It is, though, surprising and not much known that the unripe fruit gives a remarkable spice much used in Northern India (but, to my knowledge, nowhere else).
The stone removed, the fruit is cut in slices, dried and afterwards ground to a pale gray powder. This powder is used frequently instead of tamarind, the other important sour element in Indian cuisine; mango powder is, however, much weaker than tamarind and has a subtle, resin-like taste. It is mainly used when only a hint of tartness is desired or when the dark brown colour of tamarind is to be avoided. Mango powder is generally more popular with vegetables than with meat, but is frequently found in tikka [टिक्का] spice mixtures for barbecued meat.
To prepare the famous
barbecued meat of Northern Indian cuisine, an Indian clay
oven (tandoor [तन्दूर]) is required, but substitution by a Western
baking oven is acceptable. Meat to be grilled is seasoned with a mixture of
several spices (cumin, coriander, fresh ginger
and garlic and mango powder, but little or no chiles) with red food colouring and plain yoghurt.
After some hours, it is quickly roasted in the very hot tandoor. Mango powder here serves not only as a tart and sour
spice, but also as a meat tenderizer.
Pickled unripe mangoes are a common Indian condiment (aam ka achar [आम का अचार]) that is served all over North India, particularly together with simple meals of rice and cooked legumes (dal [दाल]). The best varieties are prepared using pungent Bengali mustard oil. Its South Indian sibling, avakaya [ఆవకాయ] from Andhra Pradesh, is dark red due to excessive amounts of chile, and derives additional pungency from untoasted, ground mustard seeds. In Karnataka, a similar pickle is called mavina uppinakayi [ಮಾವಿನ ಉಪ್ಪಿನಕಾಯಿ].
A pickle similar to aam achar but made from ripe mangoes and much less oily (amba [عمبه]), is eaten in Iraq, where it is also processed into a coarse sauce that goes well with grilled meats (shawarma [شاورما]). Due to Iraqi Jew immigrants, this has also become quite popular in Israel (ambah [עמבה]) for chickpea balls falafel [פלאפל] and broiled meat shawarmah [שווארמה].
Ripe mangos are a popular fruit and may be used for stewed fruits, fruit jam, fruit cakes and many other standard fruit applications; they can, however, even used for savoury dishes. Indonesian fruit salad (rujak) combines fresh fruits (not too ripe mango, pineapple, papaya, in Jawa frequently cucumber) with a pungent sauce of palm sugar (won from coconut or other palm trees), fresh red chiles and salt; on Bali, a hint of shrimp paste (trassi, see also Indonesian bay-leaf on Balinese cookery) is never omitted. The result tastes even more delicious that the recipe looks strange!
Mexicans sometimes use ripe mangoes or other tropical fruits for their fiery salsas (see long coriander). Even if it is hard to believe, the extremely hot habanero chile goes very well with fruit aroma.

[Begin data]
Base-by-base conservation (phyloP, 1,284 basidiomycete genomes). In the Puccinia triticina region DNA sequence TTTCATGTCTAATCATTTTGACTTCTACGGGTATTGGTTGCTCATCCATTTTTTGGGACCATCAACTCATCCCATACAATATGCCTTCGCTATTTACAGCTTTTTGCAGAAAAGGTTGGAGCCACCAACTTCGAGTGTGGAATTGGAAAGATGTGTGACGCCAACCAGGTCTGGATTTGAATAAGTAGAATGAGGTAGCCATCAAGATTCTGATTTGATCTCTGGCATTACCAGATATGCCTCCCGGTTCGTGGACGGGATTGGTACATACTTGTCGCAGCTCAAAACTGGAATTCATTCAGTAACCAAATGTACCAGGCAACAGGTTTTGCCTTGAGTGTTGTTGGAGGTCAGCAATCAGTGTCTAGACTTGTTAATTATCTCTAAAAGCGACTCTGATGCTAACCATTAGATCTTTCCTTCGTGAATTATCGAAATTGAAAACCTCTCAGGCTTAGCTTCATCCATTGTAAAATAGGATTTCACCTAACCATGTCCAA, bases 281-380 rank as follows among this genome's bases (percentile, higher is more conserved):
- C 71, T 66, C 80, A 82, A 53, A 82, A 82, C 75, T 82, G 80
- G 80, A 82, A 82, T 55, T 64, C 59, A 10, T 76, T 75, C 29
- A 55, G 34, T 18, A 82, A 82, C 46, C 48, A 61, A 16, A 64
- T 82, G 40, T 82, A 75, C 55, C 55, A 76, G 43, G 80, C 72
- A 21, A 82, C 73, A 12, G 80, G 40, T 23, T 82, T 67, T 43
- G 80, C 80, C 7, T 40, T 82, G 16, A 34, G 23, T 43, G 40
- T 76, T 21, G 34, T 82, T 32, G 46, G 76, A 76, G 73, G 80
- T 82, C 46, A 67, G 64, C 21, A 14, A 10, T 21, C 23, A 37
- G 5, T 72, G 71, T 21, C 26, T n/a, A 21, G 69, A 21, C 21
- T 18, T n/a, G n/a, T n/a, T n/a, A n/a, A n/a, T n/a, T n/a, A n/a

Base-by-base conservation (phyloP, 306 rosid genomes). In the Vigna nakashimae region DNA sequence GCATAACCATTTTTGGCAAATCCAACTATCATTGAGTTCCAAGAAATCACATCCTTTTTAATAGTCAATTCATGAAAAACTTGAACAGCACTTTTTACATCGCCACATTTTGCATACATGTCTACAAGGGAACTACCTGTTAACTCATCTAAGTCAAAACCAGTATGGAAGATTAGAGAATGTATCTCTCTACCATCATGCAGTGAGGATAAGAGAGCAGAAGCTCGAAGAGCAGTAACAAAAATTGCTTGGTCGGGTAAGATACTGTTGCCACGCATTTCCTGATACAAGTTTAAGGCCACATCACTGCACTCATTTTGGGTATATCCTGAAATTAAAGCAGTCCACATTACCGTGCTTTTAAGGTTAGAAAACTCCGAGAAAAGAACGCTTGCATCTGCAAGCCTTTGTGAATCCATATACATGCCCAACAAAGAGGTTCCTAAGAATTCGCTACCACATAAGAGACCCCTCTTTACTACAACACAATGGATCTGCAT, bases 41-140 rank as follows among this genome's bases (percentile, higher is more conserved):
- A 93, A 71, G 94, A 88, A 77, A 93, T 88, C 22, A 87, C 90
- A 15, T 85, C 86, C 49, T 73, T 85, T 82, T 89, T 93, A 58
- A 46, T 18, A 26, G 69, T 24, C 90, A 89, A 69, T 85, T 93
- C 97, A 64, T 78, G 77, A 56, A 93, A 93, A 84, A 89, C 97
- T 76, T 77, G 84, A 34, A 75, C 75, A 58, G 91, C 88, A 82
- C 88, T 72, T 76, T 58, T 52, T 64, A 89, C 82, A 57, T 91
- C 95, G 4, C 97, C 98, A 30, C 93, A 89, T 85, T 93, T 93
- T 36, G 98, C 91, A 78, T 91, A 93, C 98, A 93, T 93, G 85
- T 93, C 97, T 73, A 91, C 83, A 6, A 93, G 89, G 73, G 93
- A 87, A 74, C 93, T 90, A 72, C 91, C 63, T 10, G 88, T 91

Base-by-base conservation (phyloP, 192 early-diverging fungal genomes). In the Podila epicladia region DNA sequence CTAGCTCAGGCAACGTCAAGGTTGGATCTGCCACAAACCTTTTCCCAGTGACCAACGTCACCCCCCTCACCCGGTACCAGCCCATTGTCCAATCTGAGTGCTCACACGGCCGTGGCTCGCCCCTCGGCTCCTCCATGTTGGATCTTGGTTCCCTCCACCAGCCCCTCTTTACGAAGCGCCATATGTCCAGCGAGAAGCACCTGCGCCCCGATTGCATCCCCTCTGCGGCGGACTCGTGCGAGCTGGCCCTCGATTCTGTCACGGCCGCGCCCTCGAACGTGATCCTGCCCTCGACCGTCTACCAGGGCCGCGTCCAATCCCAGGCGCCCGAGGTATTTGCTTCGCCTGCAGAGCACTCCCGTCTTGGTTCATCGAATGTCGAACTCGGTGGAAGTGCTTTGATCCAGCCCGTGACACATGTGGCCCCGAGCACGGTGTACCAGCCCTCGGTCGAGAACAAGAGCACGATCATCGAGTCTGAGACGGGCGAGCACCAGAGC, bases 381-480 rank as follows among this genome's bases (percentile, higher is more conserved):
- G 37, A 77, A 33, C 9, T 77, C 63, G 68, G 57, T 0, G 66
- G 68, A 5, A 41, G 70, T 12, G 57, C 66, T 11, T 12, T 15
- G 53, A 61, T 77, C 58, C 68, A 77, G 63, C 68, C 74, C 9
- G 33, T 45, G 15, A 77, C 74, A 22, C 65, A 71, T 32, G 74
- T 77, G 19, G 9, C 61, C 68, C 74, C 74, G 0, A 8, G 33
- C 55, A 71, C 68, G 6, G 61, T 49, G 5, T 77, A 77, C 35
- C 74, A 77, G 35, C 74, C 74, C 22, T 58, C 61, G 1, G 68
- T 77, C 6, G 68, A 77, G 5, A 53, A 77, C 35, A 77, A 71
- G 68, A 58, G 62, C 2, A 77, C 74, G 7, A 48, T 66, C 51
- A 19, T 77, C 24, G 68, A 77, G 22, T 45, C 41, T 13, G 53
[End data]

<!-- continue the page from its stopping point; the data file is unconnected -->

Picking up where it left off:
Several other plants are used to give a sour (tart or fresh) taste to the food;
it is convenient to distinguish between fruity, sweet–sour plants on one hand
and purely sour spices on the other hand. In the first class, besides ripe
mangoes orange and pomegranates and other ripe fruit must be mentioned.
Greater importance, however, must be attributed to the representatives of the
|Despite their blueish hue, these mangos are ripe!|
|Mango fruits on tree|
Among these, lemon is probably the most important and extensively used in Latin America and the Eastern Mediterranean region (where also sumac is common). In the tropics, lemon is outweighted by a close relative, lime, which has a most refreshing acidic flavour. Lime is indispensable in the cuisines of tropical America (parts of México and the Caribbean) and Asia (Thailand, Indonesia, Philippines, India); in contrast, kaffir lime is important as a source of citrus-like aroma, but not acidic flavour. Another essential sour ingredient throughout the tropics and subtropics is tamarind; its acidity is well balanced (neither pungent nor astringent) and is particularly suited for spicy or even fiery food.
When speaking about sour food additives, vinegar (though not a spice) should
not be forgotten; made from various alcoholic sources (palm wine, rice wine, brandy, fruit wines, mostly
from grapes or apples; industrially the most common source is wood), it is
known and held in favour all over the world. Depending on source material,
manufacturing process and storage, vinegar may be monodimensionally acidic (as
white South East Asian rice vinegar or the industrial vinegar sold in Western countries),
or mild (as with coconut vinegar),
or it may develop a complex, rich and
wonderful taste like the famous and rightfully high priced aceto
balsamico (balm vinegar) from the Italian town Modena, which is aged for
years in open barrels of fragrant wood. See dill
on the topic of herb-flavoured vinegar.